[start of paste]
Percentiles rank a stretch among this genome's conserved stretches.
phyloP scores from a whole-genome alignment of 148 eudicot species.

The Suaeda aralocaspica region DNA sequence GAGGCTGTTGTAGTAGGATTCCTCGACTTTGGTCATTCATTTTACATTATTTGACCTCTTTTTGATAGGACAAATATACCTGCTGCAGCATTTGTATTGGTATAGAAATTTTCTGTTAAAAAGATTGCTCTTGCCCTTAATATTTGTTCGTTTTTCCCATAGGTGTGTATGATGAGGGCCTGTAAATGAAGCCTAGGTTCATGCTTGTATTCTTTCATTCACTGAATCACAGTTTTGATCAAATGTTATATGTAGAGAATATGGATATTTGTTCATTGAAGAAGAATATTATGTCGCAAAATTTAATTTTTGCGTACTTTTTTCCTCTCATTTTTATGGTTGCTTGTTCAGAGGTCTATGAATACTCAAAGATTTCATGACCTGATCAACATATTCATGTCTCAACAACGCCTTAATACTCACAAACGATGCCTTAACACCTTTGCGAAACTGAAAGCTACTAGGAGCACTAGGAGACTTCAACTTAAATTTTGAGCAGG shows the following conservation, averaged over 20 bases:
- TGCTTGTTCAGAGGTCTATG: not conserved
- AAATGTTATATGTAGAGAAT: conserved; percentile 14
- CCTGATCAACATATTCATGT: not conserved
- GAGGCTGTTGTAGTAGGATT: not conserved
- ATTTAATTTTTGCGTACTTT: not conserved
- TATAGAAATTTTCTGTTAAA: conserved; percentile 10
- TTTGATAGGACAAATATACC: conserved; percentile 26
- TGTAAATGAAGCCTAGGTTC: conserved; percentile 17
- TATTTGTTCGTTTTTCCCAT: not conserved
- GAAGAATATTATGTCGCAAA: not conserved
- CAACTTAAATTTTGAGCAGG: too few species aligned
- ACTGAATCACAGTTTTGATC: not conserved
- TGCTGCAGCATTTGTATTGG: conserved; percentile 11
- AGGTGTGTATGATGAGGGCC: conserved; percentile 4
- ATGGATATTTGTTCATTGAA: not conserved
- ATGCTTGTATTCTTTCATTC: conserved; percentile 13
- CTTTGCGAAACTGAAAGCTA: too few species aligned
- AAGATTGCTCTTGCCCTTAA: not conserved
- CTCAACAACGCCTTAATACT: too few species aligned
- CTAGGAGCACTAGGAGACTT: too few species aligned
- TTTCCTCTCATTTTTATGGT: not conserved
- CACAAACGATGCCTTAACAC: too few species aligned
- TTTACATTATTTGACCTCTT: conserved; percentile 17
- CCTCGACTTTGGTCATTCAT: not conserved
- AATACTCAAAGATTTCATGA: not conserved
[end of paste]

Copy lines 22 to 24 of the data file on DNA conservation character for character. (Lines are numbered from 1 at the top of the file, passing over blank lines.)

- CTCAACAACGCCTTAATACT: too few species aligned
- CTAGGAGCACTAGGAGACTT: too few species aligned
- TTTCCTCTCATTTTTATGGT: not conserved